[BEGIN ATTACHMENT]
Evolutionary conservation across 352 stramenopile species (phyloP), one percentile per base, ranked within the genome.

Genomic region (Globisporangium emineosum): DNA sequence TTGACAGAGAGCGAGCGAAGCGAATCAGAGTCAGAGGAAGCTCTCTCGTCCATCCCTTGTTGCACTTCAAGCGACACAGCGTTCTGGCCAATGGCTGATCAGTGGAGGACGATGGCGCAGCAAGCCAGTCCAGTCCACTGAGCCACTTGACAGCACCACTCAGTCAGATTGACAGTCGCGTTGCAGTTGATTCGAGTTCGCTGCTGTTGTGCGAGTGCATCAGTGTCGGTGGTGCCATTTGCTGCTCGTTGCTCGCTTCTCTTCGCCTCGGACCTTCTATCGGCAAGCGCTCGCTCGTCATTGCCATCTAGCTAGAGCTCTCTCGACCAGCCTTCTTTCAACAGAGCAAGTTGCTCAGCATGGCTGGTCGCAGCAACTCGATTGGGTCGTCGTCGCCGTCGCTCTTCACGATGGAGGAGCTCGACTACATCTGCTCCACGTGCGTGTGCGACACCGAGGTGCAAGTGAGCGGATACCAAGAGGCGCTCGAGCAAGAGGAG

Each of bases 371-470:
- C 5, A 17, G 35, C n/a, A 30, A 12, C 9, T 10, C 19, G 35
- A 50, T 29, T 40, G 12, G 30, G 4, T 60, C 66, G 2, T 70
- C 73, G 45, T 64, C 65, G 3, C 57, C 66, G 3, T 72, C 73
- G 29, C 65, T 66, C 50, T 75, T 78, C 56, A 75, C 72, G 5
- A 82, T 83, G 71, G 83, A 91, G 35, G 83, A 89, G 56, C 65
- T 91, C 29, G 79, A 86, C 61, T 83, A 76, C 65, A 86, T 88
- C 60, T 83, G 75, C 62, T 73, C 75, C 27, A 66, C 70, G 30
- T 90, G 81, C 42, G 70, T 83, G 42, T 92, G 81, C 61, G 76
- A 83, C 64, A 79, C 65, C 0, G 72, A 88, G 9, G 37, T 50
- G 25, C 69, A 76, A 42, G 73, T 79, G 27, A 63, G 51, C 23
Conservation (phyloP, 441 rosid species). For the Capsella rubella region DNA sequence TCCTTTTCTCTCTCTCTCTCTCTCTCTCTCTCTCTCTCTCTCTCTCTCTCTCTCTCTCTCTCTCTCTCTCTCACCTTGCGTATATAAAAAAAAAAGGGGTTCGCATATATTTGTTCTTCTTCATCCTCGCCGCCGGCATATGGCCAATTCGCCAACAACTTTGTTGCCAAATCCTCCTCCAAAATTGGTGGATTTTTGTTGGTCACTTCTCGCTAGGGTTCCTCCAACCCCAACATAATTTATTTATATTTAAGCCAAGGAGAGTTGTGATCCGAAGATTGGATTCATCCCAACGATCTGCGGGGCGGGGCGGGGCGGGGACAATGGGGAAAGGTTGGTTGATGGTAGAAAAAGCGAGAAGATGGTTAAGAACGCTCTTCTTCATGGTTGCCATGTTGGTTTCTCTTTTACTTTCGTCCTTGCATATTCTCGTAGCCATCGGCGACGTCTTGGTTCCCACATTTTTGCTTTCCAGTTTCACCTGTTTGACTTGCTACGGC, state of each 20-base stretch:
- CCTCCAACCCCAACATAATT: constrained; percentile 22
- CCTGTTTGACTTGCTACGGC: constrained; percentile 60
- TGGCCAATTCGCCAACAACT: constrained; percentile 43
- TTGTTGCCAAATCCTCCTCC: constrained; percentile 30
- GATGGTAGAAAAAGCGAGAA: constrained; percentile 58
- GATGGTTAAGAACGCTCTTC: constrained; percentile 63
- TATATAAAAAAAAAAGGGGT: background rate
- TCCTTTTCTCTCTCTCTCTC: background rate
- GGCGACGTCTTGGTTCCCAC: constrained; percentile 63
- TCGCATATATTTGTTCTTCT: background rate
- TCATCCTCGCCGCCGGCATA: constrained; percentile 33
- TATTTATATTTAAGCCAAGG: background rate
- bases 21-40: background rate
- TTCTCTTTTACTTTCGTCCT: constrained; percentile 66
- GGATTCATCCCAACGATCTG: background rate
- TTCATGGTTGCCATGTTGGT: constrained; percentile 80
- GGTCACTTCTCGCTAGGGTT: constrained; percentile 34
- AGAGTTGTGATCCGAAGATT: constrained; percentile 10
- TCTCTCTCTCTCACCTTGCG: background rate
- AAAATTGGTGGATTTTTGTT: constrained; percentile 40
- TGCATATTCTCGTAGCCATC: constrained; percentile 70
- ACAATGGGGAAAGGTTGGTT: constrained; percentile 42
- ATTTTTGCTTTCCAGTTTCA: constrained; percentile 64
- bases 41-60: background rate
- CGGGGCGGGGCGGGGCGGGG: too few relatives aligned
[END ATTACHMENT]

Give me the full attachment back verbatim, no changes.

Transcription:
Evolutionary conservation across 352 stramenopile species (phyloP), one percentile per base, ranked within the genome.

Genomic region (Globisporangium emineosum): DNA sequence TTGACAGAGAGCGAGCGAAGCGAATCAGAGTCAGAGGAAGCTCTCTCGTCCATCCCTTGTTGCACTTCAAGCGACACAGCGTTCTGGCCAATGGCTGATCAGTGGAGGACGATGGCGCAGCAAGCCAGTCCAGTCCACTGAGCCACTTGACAGCACCACTCAGTCAGATTGACAGTCGCGTTGCAGTTGATTCGAGTTCGCTGCTGTTGTGCGAGTGCATCAGTGTCGGTGGTGCCATTTGCTGCTCGTTGCTCGCTTCTCTTCGCCTCGGACCTTCTATCGGCAAGCGCTCGCTCGTCATTGCCATCTAGCTAGAGCTCTCTCGACCAGCCTTCTTTCAACAGAGCAAGTTGCTCAGCATGGCTGGTCGCAGCAACTCGATTGGGTCGTCGTCGCCGTCGCTCTTCACGATGGAGGAGCTCGACTACATCTGCTCCACGTGCGTGTGCGACACCGAGGTGCAAGTGAGCGGATACCAAGAGGCGCTCGAGCAAGAGGAG

Each of bases 371-470:
- C 5, A 17, G 35, C n/a, A 30, A 12, C 9, T 10, C 19, G 35
- A 50, T 29, T 40, G 12, G 30, G 4, T 60, C 66, G 2, T 70
- C 73, G 45, T 64, C 65, G 3, C 57, C 66, G 3, T 72, C 73
- G 29, C 65, T 66, C 50, T 75, T 78, C 56, A 75, C 72, G 5
- A 82, T 83, G 71, G 83, A 91, G 35, G 83, A 89, G 56, C 65
- T 91, C 29, G 79, A 86, C 61, T 83, A 76, C 65, A 86, T 88
- C 60, T 83, G 75, C 62, T 73, C 75, C 27, A 66, C 70, G 30
- T 90, G 81, C 42, G 70, T 83, G 42, T 92, G 81, C 61, G 76
- A 83, C 64, A 79, C 65, C 0, G 72, A 88, G 9, G 37, T 50
- G 25, C 69, A 76, A 42, G 73, T 79, G 27, A 63, G 51, C 23
Conservation (phyloP, 441 rosid species). For the Capsella rubella region DNA sequence TCCTTTTCTCTCTCTCTCTCTCTCTCTCTCTCTCTCTCTCTCTCTCTCTCTCTCTCTCTCTCTCTCTCTCTCACCTTGCGTATATAAAAAAAAAAGGGGTTCGCATATATTTGTTCTTCTTCATCCTCGCCGCCGGCATATGGCCAATTCGCCAACAACTTTGTTGCCAAATCCTCCTCCAAAATTGGTGGATTTTTGTTGGTCACTTCTCGCTAGGGTTCCTCCAACCCCAACATAATTTATTTATATTTAAGCCAAGGAGAGTTGTGATCCGAAGATTGGATTCATCCCAACGATCTGCGGGGCGGGGCGGGGCGGGGACAATGGGGAAAGGTTGGTTGATGGTAGAAAAAGCGAGAAGATGGTTAAGAACGCTCTTCTTCATGGTTGCCATGTTGGTTTCTCTTTTACTTTCGTCCTTGCATATTCTCGTAGCCATCGGCGACGTCTTGGTTCCCACATTTTTGCTTTCCAGTTTCACCTGTTTGACTTGCTACGGC, state of each 20-base stretch:
- CCTCCAACCCCAACATAATT: constrained; percentile 22
- CCTGTTTGACTTGCTACGGC: constrained; percentile 60
- TGGCCAATTCGCCAACAACT: constrained; percentile 43
- TTGTTGCCAAATCCTCCTCC: constrained; percentile 30
- GATGGTAGAAAAAGCGAGAA: constrained; percentile 58
- GATGGTTAAGAACGCTCTTC: constrained; percentile 63
- TATATAAAAAAAAAAGGGGT: background rate
- TCCTTTTCTCTCTCTCTCTC: background rate
- GGCGACGTCTTGGTTCCCAC: constrained; percentile 63
- TCGCATATATTTGTTCTTCT: background rate
- TCATCCTCGCCGCCGGCATA: constrained; percentile 33
- TATTTATATTTAAGCCAAGG: background rate
- bases 21-40: background rate
- TTCTCTTTTACTTTCGTCCT: constrained; percentile 66
- GGATTCATCCCAACGATCTG: background rate
- TTCATGGTTGCCATGTTGGT: constrained; percentile 80
- GGTCACTTCTCGCTAGGGTT: constrained; percentile 34
- AGAGTTGTGATCCGAAGATT: constrained; percentile 10
- TCTCTCTCTCTCACCTTGCG: background rate
- AAAATTGGTGGATTTTTGTT: constrained; percentile 40
- TGCATATTCTCGTAGCCATC: constrained; percentile 70
- ACAATGGGGAAAGGTTGGTT: constrained; percentile 42
- ATTTTTGCTTTCCAGTTTCA: constrained; percentile 64
- bases 41-60: background rate
- CGGGGCGGGGCGGGGCGGGG: too few relatives aligned